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DEO OPT. MAX.
FATHER of all! in every age,
In every clime ador’d,
Jehovah, Jove, or Lord !
UNIVERSAL PRAYER.) "Some passages in the Essay on Man having been unjustly suspected of a tendency towards Fate and Naturalism, the author composed a Prayer, as the sum of all, which was intended to shew that his system was founded in Freewill, and terminated in Piety."
Ruffhead. Ver. 1. FATHER of all!] For closeness and comprehension of thought, and for brevity and energy of expression, few pieces of poetry in our language can be compared with this prayer. I am surprised Johnson should not make any mention of it. When it was first published, many orthodox persons were, I remember, offended at it, and called it, The Deist's Prayer. It were to be wished the Deists would make use of so good an one. Warton.
Ver. 4. Jehovah, Jove, or Lord!] “ It is of very little consequence,” says Seneca, De Beneficiis, “ by what name you call the first Nature, and the divine Reason, that presides over the universe, and fills all the parts of it. He is still the same God. You may give Him as many names as you please, provided you allow but one Sole Principle everywhere present."
“ Notwithstanding all the extravagances and miscarriages of the Poets,” says Cudworth, chap. 4. “ we shall now make it plainly appear, that they really asserted, not a multitude of selfexistent and independent Deities, but one, only, unmade Deity ; and all the other, generated or created gods. This hath been alVOL. V.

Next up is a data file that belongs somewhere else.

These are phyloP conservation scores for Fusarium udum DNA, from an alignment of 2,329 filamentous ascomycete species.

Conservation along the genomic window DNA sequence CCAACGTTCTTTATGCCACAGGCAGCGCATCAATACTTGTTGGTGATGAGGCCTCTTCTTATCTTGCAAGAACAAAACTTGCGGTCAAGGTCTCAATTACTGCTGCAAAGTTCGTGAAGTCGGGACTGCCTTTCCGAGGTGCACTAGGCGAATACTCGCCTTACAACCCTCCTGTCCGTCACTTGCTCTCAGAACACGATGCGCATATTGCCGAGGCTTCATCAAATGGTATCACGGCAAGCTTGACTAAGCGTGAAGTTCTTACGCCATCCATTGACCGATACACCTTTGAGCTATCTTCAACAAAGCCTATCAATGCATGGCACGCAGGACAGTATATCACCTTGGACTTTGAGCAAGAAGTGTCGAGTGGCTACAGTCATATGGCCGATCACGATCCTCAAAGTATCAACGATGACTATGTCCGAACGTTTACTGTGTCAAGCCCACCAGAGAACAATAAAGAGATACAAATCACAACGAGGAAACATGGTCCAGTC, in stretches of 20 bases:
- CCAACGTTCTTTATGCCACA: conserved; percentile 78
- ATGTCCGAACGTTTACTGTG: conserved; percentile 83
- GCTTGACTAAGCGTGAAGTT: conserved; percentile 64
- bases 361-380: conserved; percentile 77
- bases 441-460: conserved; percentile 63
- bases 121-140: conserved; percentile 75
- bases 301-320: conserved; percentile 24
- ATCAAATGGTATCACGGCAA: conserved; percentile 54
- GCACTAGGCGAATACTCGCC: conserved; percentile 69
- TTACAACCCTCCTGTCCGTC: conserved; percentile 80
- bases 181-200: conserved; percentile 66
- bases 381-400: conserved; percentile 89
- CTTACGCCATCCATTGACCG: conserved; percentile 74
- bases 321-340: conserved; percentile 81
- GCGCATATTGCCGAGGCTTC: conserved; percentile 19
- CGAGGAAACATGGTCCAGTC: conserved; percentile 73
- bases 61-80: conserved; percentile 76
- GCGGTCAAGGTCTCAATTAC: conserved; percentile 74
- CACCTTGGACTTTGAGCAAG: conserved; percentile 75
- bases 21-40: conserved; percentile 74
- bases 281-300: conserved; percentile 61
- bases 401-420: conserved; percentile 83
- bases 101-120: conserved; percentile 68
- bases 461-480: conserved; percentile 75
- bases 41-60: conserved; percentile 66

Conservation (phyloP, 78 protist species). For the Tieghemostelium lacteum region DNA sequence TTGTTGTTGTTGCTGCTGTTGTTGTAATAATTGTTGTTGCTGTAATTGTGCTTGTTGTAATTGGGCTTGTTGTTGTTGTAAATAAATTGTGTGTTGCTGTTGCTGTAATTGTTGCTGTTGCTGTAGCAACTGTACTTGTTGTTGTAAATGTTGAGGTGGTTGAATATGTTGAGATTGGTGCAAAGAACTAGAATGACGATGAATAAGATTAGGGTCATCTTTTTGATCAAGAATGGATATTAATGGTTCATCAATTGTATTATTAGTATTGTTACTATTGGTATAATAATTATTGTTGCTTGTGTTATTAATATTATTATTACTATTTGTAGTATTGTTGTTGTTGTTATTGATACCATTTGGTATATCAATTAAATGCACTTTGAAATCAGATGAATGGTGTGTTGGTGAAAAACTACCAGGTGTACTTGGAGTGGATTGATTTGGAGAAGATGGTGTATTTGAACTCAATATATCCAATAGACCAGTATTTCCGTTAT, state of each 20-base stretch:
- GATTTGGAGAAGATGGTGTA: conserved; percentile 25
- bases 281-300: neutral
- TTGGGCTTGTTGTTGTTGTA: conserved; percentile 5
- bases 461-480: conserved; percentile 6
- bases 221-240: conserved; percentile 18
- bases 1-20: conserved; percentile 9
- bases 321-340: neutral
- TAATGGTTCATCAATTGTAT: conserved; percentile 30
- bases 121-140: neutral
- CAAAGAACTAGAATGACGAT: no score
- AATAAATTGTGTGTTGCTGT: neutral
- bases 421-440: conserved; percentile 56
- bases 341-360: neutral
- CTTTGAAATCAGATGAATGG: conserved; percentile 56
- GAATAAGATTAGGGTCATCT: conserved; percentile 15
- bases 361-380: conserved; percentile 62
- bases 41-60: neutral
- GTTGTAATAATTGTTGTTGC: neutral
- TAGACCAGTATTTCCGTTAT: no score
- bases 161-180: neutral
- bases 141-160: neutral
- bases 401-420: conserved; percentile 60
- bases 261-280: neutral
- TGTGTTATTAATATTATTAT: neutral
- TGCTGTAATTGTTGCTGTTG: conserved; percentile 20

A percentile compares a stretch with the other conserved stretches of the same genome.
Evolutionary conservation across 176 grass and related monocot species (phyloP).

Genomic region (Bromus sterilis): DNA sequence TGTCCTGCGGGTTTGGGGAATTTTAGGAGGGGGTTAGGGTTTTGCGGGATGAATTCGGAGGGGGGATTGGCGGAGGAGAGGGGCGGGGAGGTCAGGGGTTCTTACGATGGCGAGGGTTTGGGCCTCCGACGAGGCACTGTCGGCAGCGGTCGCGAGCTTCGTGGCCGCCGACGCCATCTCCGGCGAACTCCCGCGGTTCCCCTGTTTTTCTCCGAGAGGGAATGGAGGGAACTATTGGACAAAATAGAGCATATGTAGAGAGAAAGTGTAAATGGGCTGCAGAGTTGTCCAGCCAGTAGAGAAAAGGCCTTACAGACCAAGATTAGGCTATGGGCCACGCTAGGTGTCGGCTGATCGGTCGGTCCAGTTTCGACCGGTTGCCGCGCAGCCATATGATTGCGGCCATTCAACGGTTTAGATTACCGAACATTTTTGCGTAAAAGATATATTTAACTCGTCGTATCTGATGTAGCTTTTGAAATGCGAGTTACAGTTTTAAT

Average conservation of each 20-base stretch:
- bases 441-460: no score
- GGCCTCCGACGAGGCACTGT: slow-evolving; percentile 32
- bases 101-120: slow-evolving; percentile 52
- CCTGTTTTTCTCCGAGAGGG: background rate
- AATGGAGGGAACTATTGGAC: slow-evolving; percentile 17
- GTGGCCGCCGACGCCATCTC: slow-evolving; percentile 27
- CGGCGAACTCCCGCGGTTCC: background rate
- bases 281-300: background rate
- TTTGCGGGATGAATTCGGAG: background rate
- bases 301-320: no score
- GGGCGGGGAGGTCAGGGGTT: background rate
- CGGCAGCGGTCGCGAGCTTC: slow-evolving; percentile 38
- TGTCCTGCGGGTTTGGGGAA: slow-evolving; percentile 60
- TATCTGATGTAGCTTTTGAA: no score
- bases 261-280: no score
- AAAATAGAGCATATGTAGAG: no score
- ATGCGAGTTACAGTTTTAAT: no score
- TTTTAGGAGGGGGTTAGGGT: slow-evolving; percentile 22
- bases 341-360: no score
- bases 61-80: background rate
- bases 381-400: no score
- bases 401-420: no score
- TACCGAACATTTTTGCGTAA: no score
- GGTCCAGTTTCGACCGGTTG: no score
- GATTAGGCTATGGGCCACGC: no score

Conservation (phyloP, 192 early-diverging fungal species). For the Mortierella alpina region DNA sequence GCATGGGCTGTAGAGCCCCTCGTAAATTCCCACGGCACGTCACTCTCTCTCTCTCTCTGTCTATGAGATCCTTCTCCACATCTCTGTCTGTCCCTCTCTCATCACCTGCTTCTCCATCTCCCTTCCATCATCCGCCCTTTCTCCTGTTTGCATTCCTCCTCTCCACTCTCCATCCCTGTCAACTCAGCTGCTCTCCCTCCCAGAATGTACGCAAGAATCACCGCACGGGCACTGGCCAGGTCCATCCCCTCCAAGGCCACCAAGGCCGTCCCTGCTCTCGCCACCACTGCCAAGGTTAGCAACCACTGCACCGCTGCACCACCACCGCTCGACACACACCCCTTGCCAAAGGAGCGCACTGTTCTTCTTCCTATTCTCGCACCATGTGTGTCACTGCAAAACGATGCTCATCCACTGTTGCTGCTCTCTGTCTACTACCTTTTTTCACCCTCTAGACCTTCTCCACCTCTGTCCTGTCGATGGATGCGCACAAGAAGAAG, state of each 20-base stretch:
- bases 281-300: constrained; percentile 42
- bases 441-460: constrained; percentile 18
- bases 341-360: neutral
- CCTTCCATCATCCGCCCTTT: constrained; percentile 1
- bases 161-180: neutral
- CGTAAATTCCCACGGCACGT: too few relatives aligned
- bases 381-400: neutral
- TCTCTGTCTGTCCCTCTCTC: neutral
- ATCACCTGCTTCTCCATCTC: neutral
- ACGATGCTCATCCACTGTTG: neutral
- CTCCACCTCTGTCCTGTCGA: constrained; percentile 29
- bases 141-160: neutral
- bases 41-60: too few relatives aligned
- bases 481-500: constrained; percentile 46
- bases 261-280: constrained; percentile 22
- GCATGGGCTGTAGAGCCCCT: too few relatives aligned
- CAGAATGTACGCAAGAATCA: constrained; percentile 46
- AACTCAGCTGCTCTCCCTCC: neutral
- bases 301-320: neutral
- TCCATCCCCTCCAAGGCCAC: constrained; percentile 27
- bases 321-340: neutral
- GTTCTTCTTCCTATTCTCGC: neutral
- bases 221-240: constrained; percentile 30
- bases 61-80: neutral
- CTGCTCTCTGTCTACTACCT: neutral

Thou Great First Cause, least understood,
Who all my sense confin'd
And that myself am blind;
Yet gave me, in this dark estate,
To see the good from ill;
Left free the human will.
ready proved concerning Orpheus, from such fragments of the Orphic Poems as have been owned and attested by Pagan writers.” Cudworth proceeds to confirm this opinion by many strong and uncontested passages from Homer, Hesiod, Pindar, Sophocles, and especially Euripides, book i. chap. iv. sect. 19; and Aristophanes, in the first line of Plutus, distinguishes betwixt Jupiter and the gods : 12 Zeở xai beos.
Warton. Ver. 6. my sense confin'd] It ought to be confinedst, or didst confine; and afterwards, gavest, or didst give, in the second person.
. See Lowth's Grammar.
Warton. Ver. 9. Yet gave me,] Originally Pope had written another stanza, immediately after this:
6. Can sins of moments claim the rod
Of everlasting fires ?
Which Nature's self inspires ?” The licentious sentiment it contains, evidently borrowed from a well-known passage of Guarini in the Pastor Fido, induced him to strike it out. And perhaps also the absurd metaphor of a rod of fires, on examination, displeased him.
Warton. Ver. 12. Left free] An absurd and impossible exemption, exclaims the Fatalist; "comparing together the moral and the natural world, every thing is as much the result of established laws in the one as in the other. There is nothing in the whole universe that can properly be called contingent : nothing loose or fluctuating in any part of Nature; but every motion in the natural, and every determination and action in the moral world, are directed
What conscience dictates to be done,
Or warns me not to do,
That, more than heaven pursue.
What blessings thy free bounty gives,
Let me not cast away;
T' enjoy is to obey.
Yet not to Earth's contracted span
Thy goodness let me bound,
When thousand worlds are round: